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Page last updated at 10:05 GMT, Tuesday, 21 July 2009 11:05 UK

Matt Roberts' MotoGP column

By Matt Roberts
BBC Sport at Sachsenring

Valentino Rossi leads Jorge Lorenzo
How long will Lorenzo be happy to play second fiddle Rossi at Yamaha?

Valentino Rossi's latest morale-crushing victory over Jorge Lorenzo at Sachsenring was about much more than the 25 points he got for winning.

It also represented the latest chapter in an increasingly fierce status battle at Yamaha, with Lorenzo insisting he is worth more than the team's current offer of a two-year contract - reported to be only a quarter of the salary being paid to Rossi.

The manner of Rossi's triumph was only overshadowed by the way he risked life and limb to usurp his young team-mate for pole position on Saturday on a saturated ice rink of a circuit that had already caused nine crashes.

It was the Italian's first wet-weather pole since Imola in 1996, when he was in the 125cc class, proof that if Lorenzo is heading for the exit door Rossi is happy to hold it open - and even give him a boot up the backside on the way out for good measure.

It is an interesting quandary for Lorenzo. He is ideally placed to inherit the best bike and biggest contract in the paddock when Rossi eventually retires but says he currently feels undervalued.

The backing of Spanish telecommunications giants Telefonica would certainly make a move to Honda more lucrative for the 22-year-old from Majorca. The question is whether he would be as competitive in the long term.

Lorenzo is not exactly a rider known for his patience and, not for the first time, he is waging a war with his own ego - the result of which we may find out as soon as Donington Park next weekend.


Elsewhere this weekend there were notable improvements for Ducati pair Casey Stoner and Nicky Hayden in terms of fitness and performance respectively.

Ducati rider Nicky Hayden
After an up and down season, Hayden has something to smile about

Stoner's recent ailments have been identified as mild anaemia and gastritis. Whilst he remains unconvinced by the diagnosis, the medication certainly seemed to do the trick.

After the race, he said he felt he could have battled with Rossi and Lorenzo if it weren't for a lack of edge grip on the left side of his rear tyre.

It was also another positive weekend for Hayden, who recorded the highest qualifying position by a Ducati rider other than Stoner since the Australian joined the team at the start of 2007.

But his fourth place on the grid was spoiled by a poor start.

Admitting his crashes in qualifying and warm-up were the result of being overexcited at his improved pace, the American also revealed that nerves caused him to overshoot the first turn, leaving him to battle back from 14th to finish in an otherwise impressive eighth.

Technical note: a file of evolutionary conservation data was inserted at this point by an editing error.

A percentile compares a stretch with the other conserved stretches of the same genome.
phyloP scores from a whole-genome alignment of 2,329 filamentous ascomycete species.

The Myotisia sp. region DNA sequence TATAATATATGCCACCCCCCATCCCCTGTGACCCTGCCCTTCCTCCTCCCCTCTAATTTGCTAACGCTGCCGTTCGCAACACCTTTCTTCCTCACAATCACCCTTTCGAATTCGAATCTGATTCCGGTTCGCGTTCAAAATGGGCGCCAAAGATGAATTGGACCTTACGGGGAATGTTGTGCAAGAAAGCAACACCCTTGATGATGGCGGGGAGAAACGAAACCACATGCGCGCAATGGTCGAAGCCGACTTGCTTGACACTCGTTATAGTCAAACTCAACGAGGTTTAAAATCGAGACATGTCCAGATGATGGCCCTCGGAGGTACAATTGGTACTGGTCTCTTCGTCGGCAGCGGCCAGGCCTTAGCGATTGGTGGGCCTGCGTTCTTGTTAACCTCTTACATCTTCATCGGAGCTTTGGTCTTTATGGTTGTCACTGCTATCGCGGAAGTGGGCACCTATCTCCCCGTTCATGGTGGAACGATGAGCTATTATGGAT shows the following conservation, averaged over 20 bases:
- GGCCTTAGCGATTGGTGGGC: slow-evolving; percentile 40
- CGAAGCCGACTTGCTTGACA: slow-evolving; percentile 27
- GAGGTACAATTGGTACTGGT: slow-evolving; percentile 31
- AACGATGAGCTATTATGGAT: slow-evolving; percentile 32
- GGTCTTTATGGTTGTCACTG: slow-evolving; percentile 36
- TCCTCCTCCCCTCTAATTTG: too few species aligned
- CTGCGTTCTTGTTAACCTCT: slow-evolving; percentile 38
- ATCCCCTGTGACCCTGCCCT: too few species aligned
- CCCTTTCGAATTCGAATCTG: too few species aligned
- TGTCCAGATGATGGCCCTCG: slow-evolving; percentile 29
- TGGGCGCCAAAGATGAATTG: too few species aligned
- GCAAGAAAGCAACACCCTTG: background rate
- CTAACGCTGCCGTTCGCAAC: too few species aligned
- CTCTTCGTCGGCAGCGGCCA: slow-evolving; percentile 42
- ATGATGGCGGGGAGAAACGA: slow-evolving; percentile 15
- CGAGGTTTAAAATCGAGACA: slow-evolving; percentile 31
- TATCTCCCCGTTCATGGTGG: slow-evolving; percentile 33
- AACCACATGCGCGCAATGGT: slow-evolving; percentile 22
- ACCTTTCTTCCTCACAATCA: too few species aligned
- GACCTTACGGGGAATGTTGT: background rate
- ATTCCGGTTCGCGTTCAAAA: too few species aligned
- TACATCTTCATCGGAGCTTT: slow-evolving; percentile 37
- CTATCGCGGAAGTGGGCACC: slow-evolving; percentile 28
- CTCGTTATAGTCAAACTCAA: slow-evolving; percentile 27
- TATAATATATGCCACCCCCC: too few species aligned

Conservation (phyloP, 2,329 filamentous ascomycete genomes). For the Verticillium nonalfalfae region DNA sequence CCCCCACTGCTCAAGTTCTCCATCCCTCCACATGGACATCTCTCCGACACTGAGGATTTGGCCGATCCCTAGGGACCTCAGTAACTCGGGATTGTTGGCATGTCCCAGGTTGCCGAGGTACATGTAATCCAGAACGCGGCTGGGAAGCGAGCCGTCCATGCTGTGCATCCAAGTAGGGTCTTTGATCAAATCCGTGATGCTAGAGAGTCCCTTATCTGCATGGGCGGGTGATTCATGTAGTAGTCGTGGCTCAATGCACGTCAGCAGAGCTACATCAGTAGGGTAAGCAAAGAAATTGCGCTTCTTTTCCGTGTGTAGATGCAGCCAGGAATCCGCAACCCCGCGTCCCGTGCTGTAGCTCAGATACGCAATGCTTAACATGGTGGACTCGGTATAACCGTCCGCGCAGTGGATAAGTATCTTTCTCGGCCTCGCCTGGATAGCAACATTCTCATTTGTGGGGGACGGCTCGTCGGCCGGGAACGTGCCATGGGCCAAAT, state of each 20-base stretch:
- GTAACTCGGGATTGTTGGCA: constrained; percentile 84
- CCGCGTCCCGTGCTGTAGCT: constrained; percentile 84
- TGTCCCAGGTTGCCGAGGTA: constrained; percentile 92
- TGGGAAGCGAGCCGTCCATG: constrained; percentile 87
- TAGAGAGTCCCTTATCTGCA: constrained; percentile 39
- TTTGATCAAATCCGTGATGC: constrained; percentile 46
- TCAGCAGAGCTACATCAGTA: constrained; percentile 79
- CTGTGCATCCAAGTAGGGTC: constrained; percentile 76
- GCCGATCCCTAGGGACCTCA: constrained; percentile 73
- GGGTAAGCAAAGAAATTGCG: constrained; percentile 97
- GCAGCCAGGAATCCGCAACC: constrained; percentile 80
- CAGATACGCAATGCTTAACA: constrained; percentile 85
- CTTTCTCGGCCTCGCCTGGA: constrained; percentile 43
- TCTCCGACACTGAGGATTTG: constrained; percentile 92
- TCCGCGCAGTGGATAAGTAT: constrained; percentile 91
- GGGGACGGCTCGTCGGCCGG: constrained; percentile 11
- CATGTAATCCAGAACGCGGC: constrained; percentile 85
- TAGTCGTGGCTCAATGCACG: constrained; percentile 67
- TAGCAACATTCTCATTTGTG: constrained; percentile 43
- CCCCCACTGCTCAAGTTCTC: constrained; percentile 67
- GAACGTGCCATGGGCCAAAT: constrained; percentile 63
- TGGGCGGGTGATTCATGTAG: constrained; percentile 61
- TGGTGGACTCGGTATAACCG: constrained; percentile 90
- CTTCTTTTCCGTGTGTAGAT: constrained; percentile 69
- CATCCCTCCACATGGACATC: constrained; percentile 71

Hayden's factory colleague Mika Kallio blamed premature degradation of his front tyre for a disappointing 14th place - but it was the degradation of a digit that was of more concern to those of us in the pressroom unfortunate enough to see it.

Kallio missed the last race at Laguna Seca after suffering the injury a week previously at Assen.

Casually swapping his plaster for a more sophisticated dressing at the trackside clinic on Thursday, he barely batted an eyelid as he revealed what looked to be a salami but was in fact the top half of his wedding finger, ground down to the bone and beyond.

His recently acquired wedding ring had to be cut off but the Flying Finn insisted with a rueful smile: "Honestly, that was not my intention."


The trackside medics were busier than usual this weekend, with nine MotoGP crashes on Saturday afternoon alone and Stoner, Lorenzo and Chris Vermeulen still needing treatment on the injuries they picked up at the previous race.

A school nurse treating a patient
Now what have you done to yourself this time, Master Stoner?

Vermeulen won this week's Holby City scriptwriters' award for the most complicated sounding condition, referred to in the Suzuki press release as a grade one acromioclavicular separation of the left shoulder.

Not quite as impressive as the pulled gluteus medius and cracked greater trochanter as described by the Repsol Honda team and which was suffered by Dani Pedrosa at Le Mans.

Toni Elias also dropped in to the Clinica for a Lemsip because the Spaniard was struggling all weekend with a stomach problem and some flu symptoms. "Don't worry, it's not swine flu!" he told me as I dashed for cover.


The Tech 3 garage didn't have much to smile about this weekend, with Colin Edwards and James Toseland struggling to ninth and 10th respectively.

Whilst Edwards could have an outside chance of getting Lorenzo's ride at Yamaha if the Spaniard moves to Honda, Toseland's position gets more perilous with every race, especially with Vermeulen and Randy de Puniet rumoured to be offering their services to Tech 3 for free next year.

If there is a silver lining for Toseland, it is that, unlike last year, the expectation from his fans could not be lower for his home race at Donington this weekend.

Having crashed at the first corner when the pressure was on, let's hope 2009 provides a different scenario.



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see also
Rossi pips Lorenzo for German win
19 Jul 09 |  MotoGP
Matt Roberts' MotoGP column
28 Jun 09 |  MotoGP
Matt Roberts' MotoGP column
17 Jun 09 |  MotoGP
Matt Roberts' MotoGP column
02 Jun 09 |  MotoGP


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